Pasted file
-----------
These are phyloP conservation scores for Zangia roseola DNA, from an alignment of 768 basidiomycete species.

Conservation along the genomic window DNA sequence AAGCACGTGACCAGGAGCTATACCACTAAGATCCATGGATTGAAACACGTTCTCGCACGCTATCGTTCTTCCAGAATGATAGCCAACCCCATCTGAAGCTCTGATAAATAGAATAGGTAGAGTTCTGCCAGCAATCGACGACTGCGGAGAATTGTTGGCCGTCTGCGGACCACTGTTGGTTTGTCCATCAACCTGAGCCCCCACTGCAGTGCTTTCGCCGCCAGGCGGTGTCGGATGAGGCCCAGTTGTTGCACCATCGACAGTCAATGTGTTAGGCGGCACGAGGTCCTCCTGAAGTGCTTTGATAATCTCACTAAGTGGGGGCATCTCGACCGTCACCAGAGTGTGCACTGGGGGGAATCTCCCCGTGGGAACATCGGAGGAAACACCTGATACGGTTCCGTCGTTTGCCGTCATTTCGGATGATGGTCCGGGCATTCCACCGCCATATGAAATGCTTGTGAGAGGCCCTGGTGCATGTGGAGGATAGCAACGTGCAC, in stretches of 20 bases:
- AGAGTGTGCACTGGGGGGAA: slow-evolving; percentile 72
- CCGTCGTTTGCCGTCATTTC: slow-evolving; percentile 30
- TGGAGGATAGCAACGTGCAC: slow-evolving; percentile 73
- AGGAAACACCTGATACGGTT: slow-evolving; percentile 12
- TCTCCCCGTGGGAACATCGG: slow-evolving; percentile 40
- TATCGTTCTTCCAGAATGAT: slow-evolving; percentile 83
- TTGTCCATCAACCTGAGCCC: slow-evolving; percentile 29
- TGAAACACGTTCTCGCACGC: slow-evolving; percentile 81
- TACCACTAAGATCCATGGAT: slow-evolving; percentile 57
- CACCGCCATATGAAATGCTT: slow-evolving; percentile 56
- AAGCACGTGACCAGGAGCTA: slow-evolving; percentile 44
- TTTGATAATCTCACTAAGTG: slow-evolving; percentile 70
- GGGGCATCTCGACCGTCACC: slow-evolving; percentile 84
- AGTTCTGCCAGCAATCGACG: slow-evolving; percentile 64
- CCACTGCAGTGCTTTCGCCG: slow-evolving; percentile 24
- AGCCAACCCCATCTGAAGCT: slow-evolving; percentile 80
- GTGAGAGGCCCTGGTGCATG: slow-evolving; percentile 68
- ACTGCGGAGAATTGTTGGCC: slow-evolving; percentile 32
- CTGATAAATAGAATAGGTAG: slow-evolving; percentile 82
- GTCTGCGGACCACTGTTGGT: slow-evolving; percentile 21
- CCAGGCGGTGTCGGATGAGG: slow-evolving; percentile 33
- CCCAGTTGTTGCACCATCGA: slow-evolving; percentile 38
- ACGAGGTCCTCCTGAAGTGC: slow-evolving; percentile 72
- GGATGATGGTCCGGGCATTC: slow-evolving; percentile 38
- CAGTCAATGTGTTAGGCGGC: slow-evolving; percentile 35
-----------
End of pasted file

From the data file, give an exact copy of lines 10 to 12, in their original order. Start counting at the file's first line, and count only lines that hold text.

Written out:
- TGAAACACGTTCTCGCACGC: slow-evolving; percentile 81
- TACCACTAAGATCCATGGAT: slow-evolving; percentile 57
- CACCGCCATATGAAATGCTT: slow-evolving; percentile 56